On this next 4-part series Shawn Finder, from AutoKlose and I talk about sales automation, finding the right amount to use without going full-auto (still need humans involved!), and the processes he has used with his teams to create success.
In Part 1, Shawn and I talk about:
- Living in the Canadian Silicon Valley
- Dialing in the right amount and cadence of sales automation
- Getting your SDR team to engage with prospects strategically
- Why do prospects always answer when a manager calls?
Shawn Finder has always been an entrepreneur at heart. At age 24, Shawn entered the entrepreneurial world after competing as one of Canada’s top-ranked tennis players. He started out importing packaging from the Orient and selling to top retailers in North America. However, knowing he always loved selling and list building, he founded ExchangeLeads in 2013 which helps his company build quality lists for outreaching new prospects. This was followed by his new venture Autoklose in 2017 that combines both sales engagement and list building all-in-one platform
B2B Sales Handbook: https://autoklose.com/books/b2bsales
673 Years of Sales Excellence Book: https://autoklose.com/books/salesleaders
E172 – Transcript
Jason: Hey, welcome to the sales experience podcast. My name is Jason Cutter. On today’s episode I have Shawn Finder. He is the CEO of auto klose and that’s what the K at one point he was a top rank professional tennis player, traveling the world and then went on to be entrepreneurial and sales with his kind of destination has focused his path. And today he’s all about business and working with companies to help them with their sales process, their lead generation, all of that Shawn, welcome to the sales experience podcast.
Shawn: Jason, happy to be here and can we for our conversation today.
Jason: Yeah. And thank you for being my second of season two, my second Canadian guests and my second guest from Toronto. So I’m super excited to expand the reach here and uh, you know, it’s fascinating how many like sales, business development type people I’m connecting with and finding that are, are in Canada.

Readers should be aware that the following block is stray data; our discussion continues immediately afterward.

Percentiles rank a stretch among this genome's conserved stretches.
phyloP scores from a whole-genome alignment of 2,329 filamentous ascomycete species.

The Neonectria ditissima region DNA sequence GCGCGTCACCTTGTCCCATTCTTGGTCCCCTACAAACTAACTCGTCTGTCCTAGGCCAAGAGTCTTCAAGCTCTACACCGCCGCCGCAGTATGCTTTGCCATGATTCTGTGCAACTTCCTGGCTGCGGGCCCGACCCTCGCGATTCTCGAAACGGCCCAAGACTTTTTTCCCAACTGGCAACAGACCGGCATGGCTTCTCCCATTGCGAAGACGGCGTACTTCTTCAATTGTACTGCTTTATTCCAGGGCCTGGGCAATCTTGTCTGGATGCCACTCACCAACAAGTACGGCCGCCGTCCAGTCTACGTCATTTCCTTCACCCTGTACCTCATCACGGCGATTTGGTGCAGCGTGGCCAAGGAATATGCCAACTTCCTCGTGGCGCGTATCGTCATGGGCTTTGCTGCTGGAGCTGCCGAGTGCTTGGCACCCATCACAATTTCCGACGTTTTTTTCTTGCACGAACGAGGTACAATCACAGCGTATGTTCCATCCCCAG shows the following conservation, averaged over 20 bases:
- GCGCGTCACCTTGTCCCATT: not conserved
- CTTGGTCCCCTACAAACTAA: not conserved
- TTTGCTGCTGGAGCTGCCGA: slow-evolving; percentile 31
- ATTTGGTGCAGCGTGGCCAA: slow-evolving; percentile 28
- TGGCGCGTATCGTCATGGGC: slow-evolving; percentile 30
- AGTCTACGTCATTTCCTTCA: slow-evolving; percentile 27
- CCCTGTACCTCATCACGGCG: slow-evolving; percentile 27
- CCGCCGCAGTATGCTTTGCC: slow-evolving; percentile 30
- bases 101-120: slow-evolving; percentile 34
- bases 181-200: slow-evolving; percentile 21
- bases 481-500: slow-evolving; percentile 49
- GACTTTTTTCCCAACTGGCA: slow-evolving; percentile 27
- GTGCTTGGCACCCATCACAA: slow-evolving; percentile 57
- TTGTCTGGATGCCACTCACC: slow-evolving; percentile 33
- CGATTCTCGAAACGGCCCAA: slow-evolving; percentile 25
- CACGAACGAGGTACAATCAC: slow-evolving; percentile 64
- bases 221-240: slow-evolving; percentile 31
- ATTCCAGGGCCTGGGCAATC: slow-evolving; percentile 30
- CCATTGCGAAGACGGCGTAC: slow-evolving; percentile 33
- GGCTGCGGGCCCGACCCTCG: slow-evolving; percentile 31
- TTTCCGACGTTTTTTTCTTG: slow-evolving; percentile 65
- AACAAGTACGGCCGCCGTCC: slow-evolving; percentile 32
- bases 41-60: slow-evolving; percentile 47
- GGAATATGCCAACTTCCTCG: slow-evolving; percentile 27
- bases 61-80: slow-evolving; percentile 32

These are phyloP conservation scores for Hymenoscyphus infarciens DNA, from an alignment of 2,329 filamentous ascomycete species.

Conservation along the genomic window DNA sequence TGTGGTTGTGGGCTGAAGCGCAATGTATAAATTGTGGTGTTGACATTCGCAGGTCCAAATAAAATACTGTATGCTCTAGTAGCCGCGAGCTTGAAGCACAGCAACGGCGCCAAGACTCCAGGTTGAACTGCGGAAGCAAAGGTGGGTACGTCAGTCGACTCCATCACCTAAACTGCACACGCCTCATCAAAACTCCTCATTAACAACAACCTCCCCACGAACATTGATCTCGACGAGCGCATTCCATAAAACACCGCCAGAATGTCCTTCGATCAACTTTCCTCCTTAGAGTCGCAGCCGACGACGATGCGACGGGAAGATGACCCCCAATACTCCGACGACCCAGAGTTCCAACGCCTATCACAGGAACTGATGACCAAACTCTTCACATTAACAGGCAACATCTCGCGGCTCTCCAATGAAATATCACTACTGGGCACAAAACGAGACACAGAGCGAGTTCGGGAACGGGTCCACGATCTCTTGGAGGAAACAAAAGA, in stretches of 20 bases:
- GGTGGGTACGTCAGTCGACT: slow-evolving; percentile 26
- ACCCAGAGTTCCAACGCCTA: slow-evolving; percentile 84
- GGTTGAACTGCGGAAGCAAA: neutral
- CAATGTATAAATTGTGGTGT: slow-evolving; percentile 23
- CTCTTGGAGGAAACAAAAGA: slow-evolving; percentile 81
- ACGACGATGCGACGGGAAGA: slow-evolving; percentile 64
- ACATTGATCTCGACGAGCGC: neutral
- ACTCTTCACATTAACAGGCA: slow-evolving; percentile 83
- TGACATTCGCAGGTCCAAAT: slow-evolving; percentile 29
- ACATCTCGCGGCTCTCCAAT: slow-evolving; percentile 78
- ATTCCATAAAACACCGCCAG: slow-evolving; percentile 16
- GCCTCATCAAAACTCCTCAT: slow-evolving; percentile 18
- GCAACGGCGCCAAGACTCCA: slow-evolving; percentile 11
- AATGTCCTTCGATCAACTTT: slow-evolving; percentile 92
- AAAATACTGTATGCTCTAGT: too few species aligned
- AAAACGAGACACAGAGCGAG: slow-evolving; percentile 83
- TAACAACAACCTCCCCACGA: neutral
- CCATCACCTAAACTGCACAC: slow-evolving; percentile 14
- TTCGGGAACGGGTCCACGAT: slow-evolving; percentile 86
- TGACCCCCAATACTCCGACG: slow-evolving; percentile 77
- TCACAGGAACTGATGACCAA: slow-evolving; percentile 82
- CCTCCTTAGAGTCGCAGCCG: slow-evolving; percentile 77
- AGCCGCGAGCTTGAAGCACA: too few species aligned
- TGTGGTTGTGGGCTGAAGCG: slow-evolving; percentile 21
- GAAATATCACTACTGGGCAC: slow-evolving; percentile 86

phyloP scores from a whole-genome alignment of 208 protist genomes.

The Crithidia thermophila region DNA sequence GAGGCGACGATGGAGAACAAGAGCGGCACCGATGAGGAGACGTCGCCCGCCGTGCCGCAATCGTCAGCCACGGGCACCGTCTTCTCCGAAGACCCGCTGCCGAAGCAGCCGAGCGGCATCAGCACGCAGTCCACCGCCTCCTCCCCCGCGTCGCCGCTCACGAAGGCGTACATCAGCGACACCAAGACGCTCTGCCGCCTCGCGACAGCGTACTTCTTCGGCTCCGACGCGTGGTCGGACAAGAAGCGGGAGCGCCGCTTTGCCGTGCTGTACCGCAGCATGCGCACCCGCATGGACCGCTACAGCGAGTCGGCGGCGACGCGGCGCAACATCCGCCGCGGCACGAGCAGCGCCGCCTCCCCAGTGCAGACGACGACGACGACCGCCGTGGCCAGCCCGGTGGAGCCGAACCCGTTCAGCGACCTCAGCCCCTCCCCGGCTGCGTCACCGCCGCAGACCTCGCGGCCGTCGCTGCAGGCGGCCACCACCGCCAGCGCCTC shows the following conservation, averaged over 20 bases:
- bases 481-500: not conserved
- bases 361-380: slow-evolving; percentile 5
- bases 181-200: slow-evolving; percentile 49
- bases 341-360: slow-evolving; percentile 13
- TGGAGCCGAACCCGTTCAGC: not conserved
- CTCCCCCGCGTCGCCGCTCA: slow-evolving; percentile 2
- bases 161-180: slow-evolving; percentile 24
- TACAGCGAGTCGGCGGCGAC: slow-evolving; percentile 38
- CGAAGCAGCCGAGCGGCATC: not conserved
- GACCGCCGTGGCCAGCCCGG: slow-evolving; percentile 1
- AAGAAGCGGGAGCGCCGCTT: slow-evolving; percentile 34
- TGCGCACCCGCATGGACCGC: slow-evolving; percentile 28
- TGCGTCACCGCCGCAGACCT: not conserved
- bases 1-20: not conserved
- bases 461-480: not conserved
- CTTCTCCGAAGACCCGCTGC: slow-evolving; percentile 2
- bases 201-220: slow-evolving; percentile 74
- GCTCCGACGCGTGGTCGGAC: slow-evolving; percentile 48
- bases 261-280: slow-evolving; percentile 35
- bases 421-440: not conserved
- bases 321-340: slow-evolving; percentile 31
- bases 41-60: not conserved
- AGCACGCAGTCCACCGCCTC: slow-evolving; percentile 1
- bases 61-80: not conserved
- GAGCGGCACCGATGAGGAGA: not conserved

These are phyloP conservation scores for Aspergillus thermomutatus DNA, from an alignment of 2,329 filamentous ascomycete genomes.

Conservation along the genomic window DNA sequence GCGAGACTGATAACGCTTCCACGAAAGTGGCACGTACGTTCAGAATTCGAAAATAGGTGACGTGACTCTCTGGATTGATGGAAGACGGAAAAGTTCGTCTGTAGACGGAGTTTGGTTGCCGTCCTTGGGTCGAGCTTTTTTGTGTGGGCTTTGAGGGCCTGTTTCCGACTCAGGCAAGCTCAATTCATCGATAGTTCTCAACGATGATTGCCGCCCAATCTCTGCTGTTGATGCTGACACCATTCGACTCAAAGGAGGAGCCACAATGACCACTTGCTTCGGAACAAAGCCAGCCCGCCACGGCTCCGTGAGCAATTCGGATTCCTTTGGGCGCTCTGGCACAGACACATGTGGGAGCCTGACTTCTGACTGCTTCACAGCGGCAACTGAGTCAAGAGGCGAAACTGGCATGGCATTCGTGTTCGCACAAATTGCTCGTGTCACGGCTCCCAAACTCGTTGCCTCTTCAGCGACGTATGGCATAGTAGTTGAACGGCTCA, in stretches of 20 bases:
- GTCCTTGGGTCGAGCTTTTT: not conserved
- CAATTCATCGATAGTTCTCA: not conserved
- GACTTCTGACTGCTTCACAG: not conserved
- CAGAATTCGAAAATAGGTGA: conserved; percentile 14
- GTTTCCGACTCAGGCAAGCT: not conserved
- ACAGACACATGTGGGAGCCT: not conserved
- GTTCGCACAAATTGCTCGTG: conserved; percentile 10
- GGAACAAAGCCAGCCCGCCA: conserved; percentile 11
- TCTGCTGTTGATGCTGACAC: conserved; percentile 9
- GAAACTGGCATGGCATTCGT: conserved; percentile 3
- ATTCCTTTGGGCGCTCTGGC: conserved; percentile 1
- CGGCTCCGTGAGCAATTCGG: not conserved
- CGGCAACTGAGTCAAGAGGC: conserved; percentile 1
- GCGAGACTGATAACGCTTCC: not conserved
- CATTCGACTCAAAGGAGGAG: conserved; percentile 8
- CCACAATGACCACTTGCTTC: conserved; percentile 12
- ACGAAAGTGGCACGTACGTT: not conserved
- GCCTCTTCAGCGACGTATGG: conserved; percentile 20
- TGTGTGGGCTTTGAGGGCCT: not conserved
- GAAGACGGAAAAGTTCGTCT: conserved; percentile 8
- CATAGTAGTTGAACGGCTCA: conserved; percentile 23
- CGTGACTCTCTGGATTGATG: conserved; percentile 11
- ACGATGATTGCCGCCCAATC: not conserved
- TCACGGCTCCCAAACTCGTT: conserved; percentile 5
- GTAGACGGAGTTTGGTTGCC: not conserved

Shawn: Yeah, no, it’s funny. When I was at South North last week and I couldn’t believe all the SAS companies coming into Canada. You look 10 years ago, things have definitely changed and there are a lot of great things happening here in where I’m from.
Jason: Is that like just completely different side note off the topic of what I wanted to start with, but is Toronto kind of becoming, is it like a Canadian Silicon Valley? Do you guys have like a term for where you guys fit into a…
Shawn: I believe we are. I mean you know Toronto downtown is however you know a lot of startups are kind of now in Waterloo, which is about an hour from Toronto cause a Toronto real estate market is just through the roof. So a lot of companies can’t afford the office space in downtown Toronto city. Kind of been going to Waterloo, but I would say we are trying to be the next Silicon Valley, at least that’s an investor saying nowadays.
Jason: Well and before prices in the Bay area, San Francisco Bay area, Silicon Valley became really expensive. That’s where everyone was at. Silicon Valley is South of San Francisco because San Francisco is expensive. And then just all of it became expensive so it didn’t matter.
Shawn: Oh, uh, I know I, you know, even anywhere within a half an hour of Toronto now is very expensive and you need at least two incomes to be affording it.
Jason: There you go. So where I want to talk about and kind of start our conversation with your, your experience, your focus kind of, you know, what you’re doing out there in the world of sales is you are another podcast and those sales related podcasts and you were talking about sales automation tools, which I think are important and they help companies in valuable ways. But what I found the most fascinating and really where I wanted to start was your concept and what you talked about is that companies are trying to automate too much and it seems like companies, everybody wants to automate everything in AI and they may say they don’t want robots to take over the world, but like everyone’s pushing that and they want to rely less on people.
Jason: And then you’re coming across saying like, companies are actually trying to automate too much in the sales process. So let’s talk about that.
Shawn: Yeah, so you know, I just believe that, you know, nowadays people look at, you know, you can’t rely on one channel. So a lot of people are using you know, sales engagement tools, sales automation tools and thinking, okay, I’m going to plug and play, you know, press start campaign and it’s going to follow up and automate my followup. But you know, the problem nowadays is you have to have different channels inside any automation. So even if you are doing automation, you still need to get on the phone and make some calls. And ideally, which I like to tell people is you need to go on LinkedIn